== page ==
“Silk” flowers.

So I think that artificial flowers have a bad reputation. Following my love of euphemisms, I shall call them silk flowers, which is technically correct, as it’s generally understood in the flower industry that silk just means artificial, in this situation at least.

The worst part about flowers in my opinion? They die. They’re expensive too,  but it’s the dying that really gets me. It really complicates and  limits window of time they can be made (arranged) before the wedding, and a lot of the time, they are already looking pretty raggedy before the end of the bigday. Assuming that you are already planning on doing the flowers yourself, I would suggest considering ordering silk flowers.

They are cheaper, never die, and you can do your flowers as far in advance as you please. I have been around for the 1:00am-the-night-before-flower-sweatshop experience, and I heartily recommend skipping that.

I ordered mine from a site that I really like called AFloral.com. I looked a lot of different sites, and I liked that one the best. They have really fair prices, shipping is flat rate (based on total pre-tax purchases) and provide tons of free ideas. The site allows you to search by color or type of flower, and has lots of ideas on their blog and Facebook. Another feature of the site I really liked was the suggestion. Sometimes, the suggestions on pages just annoy me, but this site seemed to offer fairly smart ones.

Another perk was the variety of qualities available. It was fairly clear from the images and the prices, that some items were superior to others. I have seen a lot of fake flowers that were clearly fake, but I have also seen some that were so convincing I just had to touch them. AFloral has both. For bouquets and boutonnieres, I ordered much higher quality items, and for decorations, notsomuch. The descriptions are fairly detailed too, so you know exactly how many blooms or leaves, and what size you will get. That detail is really helpful with shopping online.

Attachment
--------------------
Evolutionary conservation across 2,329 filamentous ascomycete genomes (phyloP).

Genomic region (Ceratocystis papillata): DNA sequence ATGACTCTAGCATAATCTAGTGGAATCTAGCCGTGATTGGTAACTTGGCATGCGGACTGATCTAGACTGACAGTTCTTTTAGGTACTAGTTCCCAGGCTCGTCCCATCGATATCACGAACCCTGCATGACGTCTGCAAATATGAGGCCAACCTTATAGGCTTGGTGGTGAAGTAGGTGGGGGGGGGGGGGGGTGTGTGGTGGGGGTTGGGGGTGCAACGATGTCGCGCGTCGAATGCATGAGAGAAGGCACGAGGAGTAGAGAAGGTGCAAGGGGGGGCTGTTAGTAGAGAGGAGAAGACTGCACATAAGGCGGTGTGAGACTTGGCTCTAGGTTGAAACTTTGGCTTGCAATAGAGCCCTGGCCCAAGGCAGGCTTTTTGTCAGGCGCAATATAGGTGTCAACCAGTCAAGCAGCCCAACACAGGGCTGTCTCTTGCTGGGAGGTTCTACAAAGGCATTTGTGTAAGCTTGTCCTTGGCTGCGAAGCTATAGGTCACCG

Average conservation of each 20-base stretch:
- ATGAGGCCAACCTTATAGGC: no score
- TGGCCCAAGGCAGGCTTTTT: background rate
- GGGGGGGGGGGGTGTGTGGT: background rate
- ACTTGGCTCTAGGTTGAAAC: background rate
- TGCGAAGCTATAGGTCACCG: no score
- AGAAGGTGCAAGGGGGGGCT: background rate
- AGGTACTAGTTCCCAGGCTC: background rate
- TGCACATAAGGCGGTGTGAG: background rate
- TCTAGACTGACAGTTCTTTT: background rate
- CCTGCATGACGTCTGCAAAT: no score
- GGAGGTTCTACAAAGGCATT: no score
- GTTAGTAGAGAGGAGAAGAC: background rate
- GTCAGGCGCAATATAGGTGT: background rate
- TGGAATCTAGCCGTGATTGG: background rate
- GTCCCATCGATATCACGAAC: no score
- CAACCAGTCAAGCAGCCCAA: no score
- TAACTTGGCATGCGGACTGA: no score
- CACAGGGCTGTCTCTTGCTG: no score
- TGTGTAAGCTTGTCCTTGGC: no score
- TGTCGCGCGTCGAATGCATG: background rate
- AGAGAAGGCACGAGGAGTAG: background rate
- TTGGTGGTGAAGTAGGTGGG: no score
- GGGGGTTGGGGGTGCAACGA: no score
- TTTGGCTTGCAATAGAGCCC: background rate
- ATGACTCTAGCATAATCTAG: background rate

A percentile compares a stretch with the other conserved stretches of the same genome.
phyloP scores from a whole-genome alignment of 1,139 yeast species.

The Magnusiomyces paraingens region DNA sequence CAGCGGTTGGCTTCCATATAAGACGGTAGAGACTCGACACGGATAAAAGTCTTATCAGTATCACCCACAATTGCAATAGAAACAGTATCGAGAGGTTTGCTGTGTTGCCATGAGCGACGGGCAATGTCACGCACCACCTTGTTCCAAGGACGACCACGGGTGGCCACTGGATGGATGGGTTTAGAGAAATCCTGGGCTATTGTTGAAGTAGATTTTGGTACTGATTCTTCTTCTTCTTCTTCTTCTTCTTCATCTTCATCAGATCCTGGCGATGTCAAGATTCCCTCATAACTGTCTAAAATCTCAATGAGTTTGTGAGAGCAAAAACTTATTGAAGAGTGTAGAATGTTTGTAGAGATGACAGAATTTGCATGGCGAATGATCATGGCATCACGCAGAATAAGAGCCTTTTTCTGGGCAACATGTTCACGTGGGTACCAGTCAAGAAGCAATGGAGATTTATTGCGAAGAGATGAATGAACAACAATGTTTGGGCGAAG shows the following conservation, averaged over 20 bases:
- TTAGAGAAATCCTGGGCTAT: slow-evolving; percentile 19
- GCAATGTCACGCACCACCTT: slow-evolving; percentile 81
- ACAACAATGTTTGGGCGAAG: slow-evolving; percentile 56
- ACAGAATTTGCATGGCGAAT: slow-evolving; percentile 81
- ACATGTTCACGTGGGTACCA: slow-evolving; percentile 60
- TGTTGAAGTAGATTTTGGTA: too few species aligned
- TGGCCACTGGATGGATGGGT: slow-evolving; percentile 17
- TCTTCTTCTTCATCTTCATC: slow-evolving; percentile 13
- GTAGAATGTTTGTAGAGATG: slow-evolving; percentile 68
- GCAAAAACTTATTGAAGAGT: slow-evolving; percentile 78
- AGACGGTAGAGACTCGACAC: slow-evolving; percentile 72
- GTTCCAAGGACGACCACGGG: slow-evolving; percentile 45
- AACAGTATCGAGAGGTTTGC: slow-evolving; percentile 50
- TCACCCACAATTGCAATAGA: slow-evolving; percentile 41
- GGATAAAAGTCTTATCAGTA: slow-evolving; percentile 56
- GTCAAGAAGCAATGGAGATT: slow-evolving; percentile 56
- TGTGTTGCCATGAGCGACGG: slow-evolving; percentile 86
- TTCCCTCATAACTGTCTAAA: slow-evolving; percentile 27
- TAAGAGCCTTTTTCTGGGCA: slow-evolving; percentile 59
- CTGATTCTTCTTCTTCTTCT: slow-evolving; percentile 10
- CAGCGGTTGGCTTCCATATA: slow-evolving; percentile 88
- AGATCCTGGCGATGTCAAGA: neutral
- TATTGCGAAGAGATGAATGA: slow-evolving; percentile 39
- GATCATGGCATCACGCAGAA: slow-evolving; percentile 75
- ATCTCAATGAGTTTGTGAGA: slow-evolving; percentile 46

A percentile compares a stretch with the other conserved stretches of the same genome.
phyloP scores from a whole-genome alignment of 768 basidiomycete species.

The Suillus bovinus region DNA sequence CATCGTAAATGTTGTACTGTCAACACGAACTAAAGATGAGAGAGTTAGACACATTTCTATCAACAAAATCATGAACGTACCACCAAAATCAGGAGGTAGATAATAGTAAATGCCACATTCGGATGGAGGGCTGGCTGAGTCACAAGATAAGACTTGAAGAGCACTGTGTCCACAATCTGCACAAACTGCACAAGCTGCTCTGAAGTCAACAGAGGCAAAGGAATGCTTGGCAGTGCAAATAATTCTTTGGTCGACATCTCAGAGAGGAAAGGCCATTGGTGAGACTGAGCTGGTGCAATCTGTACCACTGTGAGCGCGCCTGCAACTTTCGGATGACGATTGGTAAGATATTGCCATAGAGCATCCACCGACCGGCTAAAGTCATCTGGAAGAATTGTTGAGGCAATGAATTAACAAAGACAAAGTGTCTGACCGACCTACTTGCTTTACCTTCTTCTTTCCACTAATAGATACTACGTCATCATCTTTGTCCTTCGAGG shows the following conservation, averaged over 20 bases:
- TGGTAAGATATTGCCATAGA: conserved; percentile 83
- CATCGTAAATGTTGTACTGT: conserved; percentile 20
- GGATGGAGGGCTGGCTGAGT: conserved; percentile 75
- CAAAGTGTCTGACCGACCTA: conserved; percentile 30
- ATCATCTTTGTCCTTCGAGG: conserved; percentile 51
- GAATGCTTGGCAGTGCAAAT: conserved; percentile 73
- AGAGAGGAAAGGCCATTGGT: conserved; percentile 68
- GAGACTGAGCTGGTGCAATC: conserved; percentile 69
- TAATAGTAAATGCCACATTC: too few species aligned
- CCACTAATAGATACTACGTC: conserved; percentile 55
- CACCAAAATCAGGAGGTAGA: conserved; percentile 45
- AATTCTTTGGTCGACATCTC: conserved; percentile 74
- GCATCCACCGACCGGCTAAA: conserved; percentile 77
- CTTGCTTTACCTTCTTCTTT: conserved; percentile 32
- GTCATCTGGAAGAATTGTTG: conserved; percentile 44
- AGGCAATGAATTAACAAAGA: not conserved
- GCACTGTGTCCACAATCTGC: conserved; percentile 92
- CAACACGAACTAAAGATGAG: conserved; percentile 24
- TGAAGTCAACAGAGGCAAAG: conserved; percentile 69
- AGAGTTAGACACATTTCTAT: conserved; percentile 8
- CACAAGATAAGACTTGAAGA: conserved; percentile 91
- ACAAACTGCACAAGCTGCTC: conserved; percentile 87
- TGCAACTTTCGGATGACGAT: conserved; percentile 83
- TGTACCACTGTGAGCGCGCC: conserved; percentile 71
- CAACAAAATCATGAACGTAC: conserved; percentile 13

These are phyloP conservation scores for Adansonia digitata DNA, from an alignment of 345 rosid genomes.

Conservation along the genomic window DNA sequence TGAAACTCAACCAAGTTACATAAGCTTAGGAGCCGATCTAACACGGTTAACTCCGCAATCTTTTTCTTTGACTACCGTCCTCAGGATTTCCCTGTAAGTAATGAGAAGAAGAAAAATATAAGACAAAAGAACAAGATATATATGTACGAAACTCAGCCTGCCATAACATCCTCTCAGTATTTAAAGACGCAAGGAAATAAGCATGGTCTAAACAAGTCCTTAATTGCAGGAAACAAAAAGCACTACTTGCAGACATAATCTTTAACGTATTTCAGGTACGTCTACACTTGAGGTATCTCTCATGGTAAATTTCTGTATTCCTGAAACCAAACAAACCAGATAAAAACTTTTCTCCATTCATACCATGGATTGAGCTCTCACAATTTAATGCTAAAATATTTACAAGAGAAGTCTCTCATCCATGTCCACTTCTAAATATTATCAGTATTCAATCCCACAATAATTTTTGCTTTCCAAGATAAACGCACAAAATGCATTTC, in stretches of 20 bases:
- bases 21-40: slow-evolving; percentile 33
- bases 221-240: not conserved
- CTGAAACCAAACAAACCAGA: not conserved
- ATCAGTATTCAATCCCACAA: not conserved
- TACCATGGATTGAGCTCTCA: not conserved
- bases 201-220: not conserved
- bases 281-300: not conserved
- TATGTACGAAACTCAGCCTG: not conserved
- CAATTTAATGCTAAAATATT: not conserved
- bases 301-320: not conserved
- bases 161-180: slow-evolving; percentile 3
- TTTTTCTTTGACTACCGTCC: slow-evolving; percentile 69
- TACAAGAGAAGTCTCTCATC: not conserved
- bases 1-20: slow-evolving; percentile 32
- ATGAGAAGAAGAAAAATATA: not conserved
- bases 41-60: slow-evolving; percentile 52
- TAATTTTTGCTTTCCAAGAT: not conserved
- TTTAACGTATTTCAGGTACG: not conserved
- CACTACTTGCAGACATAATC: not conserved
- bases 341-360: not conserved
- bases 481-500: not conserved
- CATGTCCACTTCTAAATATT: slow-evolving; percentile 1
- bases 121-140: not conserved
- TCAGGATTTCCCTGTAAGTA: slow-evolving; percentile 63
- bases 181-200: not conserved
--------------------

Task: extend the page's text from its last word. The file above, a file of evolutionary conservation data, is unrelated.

They also have lots of promotions, if you look around.

Once you sign up for their emails, you get an offer for $10 off on orders over $100. (I *think* the code is “10Email”)

I used “FLOWER” to get 10% off my order (no minumum!)

I would suggest Googling ‘Afloral coupons’ and just seeing what you find. There are constantly new ones.

I was able to make my bouquet, boutonnieres and a hair clip for my niece with the flowers, a hot glue gun, and lots of ribbon. That’s it. I was pretty pleased with the results. (Images courtesy of Liefde Photography)

All of these flowers were ordered from Afloral.com, but are also available from JoAnn Fabric, as they carry the same brand.

Just the two of us – the case for a wedding party of zero.

**Disclaimer: I know our thoughts on the matter can come across a little harsh, but keep in mind that we want a small wedding, and I never once dreamed of my wedding as a child. We are in no way condemning or passing judgement on those who do things differently.  We simply want to represent that there are other ways to do things, and that that’s ok. Going against the grain with weddings these days causes people to act like you are a crazy old miser. **